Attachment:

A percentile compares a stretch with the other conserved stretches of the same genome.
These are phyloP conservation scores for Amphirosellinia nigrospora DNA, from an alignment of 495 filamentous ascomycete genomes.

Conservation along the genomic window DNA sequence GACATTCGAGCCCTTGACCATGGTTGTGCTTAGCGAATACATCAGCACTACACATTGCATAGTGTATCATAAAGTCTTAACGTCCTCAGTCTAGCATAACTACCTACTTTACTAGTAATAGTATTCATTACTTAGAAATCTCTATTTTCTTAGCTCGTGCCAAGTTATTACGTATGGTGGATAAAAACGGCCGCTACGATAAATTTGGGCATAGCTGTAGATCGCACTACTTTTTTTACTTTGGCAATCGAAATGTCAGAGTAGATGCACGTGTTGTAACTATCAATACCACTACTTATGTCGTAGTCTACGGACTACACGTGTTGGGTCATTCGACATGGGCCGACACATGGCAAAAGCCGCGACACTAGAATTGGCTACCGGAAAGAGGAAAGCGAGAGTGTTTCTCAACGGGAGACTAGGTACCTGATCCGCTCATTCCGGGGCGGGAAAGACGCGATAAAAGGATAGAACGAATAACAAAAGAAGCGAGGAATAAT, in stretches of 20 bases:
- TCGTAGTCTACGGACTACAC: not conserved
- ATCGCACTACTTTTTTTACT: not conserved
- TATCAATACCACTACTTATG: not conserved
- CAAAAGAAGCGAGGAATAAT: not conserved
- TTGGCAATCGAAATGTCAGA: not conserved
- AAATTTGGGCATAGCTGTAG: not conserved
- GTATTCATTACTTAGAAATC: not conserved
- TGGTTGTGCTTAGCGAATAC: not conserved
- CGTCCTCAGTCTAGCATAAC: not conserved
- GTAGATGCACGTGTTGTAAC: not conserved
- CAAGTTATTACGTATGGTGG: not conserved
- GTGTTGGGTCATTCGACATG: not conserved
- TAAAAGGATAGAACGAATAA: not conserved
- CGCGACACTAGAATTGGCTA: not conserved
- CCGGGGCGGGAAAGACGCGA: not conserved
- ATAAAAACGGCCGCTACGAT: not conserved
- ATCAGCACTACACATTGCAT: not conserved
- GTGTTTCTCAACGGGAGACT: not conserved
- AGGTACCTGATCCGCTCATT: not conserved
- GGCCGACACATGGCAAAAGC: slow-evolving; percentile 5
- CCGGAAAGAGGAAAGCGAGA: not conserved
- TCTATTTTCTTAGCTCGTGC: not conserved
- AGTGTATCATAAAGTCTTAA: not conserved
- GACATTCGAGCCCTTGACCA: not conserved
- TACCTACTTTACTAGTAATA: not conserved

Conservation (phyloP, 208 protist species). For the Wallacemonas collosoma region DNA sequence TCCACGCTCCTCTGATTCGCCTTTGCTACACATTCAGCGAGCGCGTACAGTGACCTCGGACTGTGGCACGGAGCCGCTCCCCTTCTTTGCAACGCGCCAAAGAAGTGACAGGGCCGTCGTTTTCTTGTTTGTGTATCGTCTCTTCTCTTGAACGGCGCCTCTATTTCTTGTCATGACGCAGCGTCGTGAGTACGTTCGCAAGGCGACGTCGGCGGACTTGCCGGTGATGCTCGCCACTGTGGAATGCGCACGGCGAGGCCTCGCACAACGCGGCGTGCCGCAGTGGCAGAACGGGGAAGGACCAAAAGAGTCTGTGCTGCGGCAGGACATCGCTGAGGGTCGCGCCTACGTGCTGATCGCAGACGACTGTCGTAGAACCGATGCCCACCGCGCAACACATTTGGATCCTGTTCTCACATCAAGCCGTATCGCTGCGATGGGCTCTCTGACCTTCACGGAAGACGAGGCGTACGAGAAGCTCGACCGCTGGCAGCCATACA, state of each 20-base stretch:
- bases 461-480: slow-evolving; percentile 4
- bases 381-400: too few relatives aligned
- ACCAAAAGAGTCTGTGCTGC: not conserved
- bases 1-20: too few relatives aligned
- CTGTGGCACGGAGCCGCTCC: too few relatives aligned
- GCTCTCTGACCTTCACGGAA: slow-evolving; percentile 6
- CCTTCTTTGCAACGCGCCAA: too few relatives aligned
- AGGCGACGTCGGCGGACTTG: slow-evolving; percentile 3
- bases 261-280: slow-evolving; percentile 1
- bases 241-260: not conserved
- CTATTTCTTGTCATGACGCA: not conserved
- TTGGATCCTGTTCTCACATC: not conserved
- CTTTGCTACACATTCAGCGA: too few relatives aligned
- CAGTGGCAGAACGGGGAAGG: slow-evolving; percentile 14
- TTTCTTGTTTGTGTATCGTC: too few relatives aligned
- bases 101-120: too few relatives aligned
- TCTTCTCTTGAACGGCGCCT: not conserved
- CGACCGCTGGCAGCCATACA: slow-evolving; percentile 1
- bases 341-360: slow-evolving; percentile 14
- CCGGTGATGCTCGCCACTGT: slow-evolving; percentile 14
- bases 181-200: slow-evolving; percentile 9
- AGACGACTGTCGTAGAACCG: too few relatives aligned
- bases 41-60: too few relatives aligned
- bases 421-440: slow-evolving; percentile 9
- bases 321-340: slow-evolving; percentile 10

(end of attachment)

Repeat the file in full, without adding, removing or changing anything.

A percentile compares a stretch with the other conserved stretches of the same genome.
These are phyloP conservation scores for Amphirosellinia nigrospora DNA, from an alignment of 495 filamentous ascomycete genomes.

Conservation along the genomic window DNA sequence GACATTCGAGCCCTTGACCATGGTTGTGCTTAGCGAATACATCAGCACTACACATTGCATAGTGTATCATAAAGTCTTAACGTCCTCAGTCTAGCATAACTACCTACTTTACTAGTAATAGTATTCATTACTTAGAAATCTCTATTTTCTTAGCTCGTGCCAAGTTATTACGTATGGTGGATAAAAACGGCCGCTACGATAAATTTGGGCATAGCTGTAGATCGCACTACTTTTTTTACTTTGGCAATCGAAATGTCAGAGTAGATGCACGTGTTGTAACTATCAATACCACTACTTATGTCGTAGTCTACGGACTACACGTGTTGGGTCATTCGACATGGGCCGACACATGGCAAAAGCCGCGACACTAGAATTGGCTACCGGAAAGAGGAAAGCGAGAGTGTTTCTCAACGGGAGACTAGGTACCTGATCCGCTCATTCCGGGGCGGGAAAGACGCGATAAAAGGATAGAACGAATAACAAAAGAAGCGAGGAATAAT, in stretches of 20 bases:
- TCGTAGTCTACGGACTACAC: not conserved
- ATCGCACTACTTTTTTTACT: not conserved
- TATCAATACCACTACTTATG: not conserved
- CAAAAGAAGCGAGGAATAAT: not conserved
- TTGGCAATCGAAATGTCAGA: not conserved
- AAATTTGGGCATAGCTGTAG: not conserved
- GTATTCATTACTTAGAAATC: not conserved
- TGGTTGTGCTTAGCGAATAC: not conserved
- CGTCCTCAGTCTAGCATAAC: not conserved
- GTAGATGCACGTGTTGTAAC: not conserved
- CAAGTTATTACGTATGGTGG: not conserved
- GTGTTGGGTCATTCGACATG: not conserved
- TAAAAGGATAGAACGAATAA: not conserved
- CGCGACACTAGAATTGGCTA: not conserved
- CCGGGGCGGGAAAGACGCGA: not conserved
- ATAAAAACGGCCGCTACGAT: not conserved
- ATCAGCACTACACATTGCAT: not conserved
- GTGTTTCTCAACGGGAGACT: not conserved
- AGGTACCTGATCCGCTCATT: not conserved
- GGCCGACACATGGCAAAAGC: slow-evolving; percentile 5
- CCGGAAAGAGGAAAGCGAGA: not conserved
- TCTATTTTCTTAGCTCGTGC: not conserved
- AGTGTATCATAAAGTCTTAA: not conserved
- GACATTCGAGCCCTTGACCA: not conserved
- TACCTACTTTACTAGTAATA: not conserved

Conservation (phyloP, 208 protist species). For the Wallacemonas collosoma region DNA sequence TCCACGCTCCTCTGATTCGCCTTTGCTACACATTCAGCGAGCGCGTACAGTGACCTCGGACTGTGGCACGGAGCCGCTCCCCTTCTTTGCAACGCGCCAAAGAAGTGACAGGGCCGTCGTTTTCTTGTTTGTGTATCGTCTCTTCTCTTGAACGGCGCCTCTATTTCTTGTCATGACGCAGCGTCGTGAGTACGTTCGCAAGGCGACGTCGGCGGACTTGCCGGTGATGCTCGCCACTGTGGAATGCGCACGGCGAGGCCTCGCACAACGCGGCGTGCCGCAGTGGCAGAACGGGGAAGGACCAAAAGAGTCTGTGCTGCGGCAGGACATCGCTGAGGGTCGCGCCTACGTGCTGATCGCAGACGACTGTCGTAGAACCGATGCCCACCGCGCAACACATTTGGATCCTGTTCTCACATCAAGCCGTATCGCTGCGATGGGCTCTCTGACCTTCACGGAAGACGAGGCGTACGAGAAGCTCGACCGCTGGCAGCCATACA, state of each 20-base stretch:
- bases 461-480: slow-evolving; percentile 4
- bases 381-400: too few relatives aligned
- ACCAAAAGAGTCTGTGCTGC: not conserved
- bases 1-20: too few relatives aligned
- CTGTGGCACGGAGCCGCTCC: too few relatives aligned
- GCTCTCTGACCTTCACGGAA: slow-evolving; percentile 6
- CCTTCTTTGCAACGCGCCAA: too few relatives aligned
- AGGCGACGTCGGCGGACTTG: slow-evolving; percentile 3
- bases 261-280: slow-evolving; percentile 1
- bases 241-260: not conserved
- CTATTTCTTGTCATGACGCA: not conserved
- TTGGATCCTGTTCTCACATC: not conserved
- CTTTGCTACACATTCAGCGA: too few relatives aligned
- CAGTGGCAGAACGGGGAAGG: slow-evolving; percentile 14
- TTTCTTGTTTGTGTATCGTC: too few relatives aligned
- bases 101-120: too few relatives aligned
- TCTTCTCTTGAACGGCGCCT: not conserved
- CGACCGCTGGCAGCCATACA: slow-evolving; percentile 1
- bases 341-360: slow-evolving; percentile 14
- CCGGTGATGCTCGCCACTGT: slow-evolving; percentile 14
- bases 181-200: slow-evolving; percentile 9
- AGACGACTGTCGTAGAACCG: too few relatives aligned
- bases 41-60: too few relatives aligned
- bases 421-440: slow-evolving; percentile 9
- bases 321-340: slow-evolving; percentile 10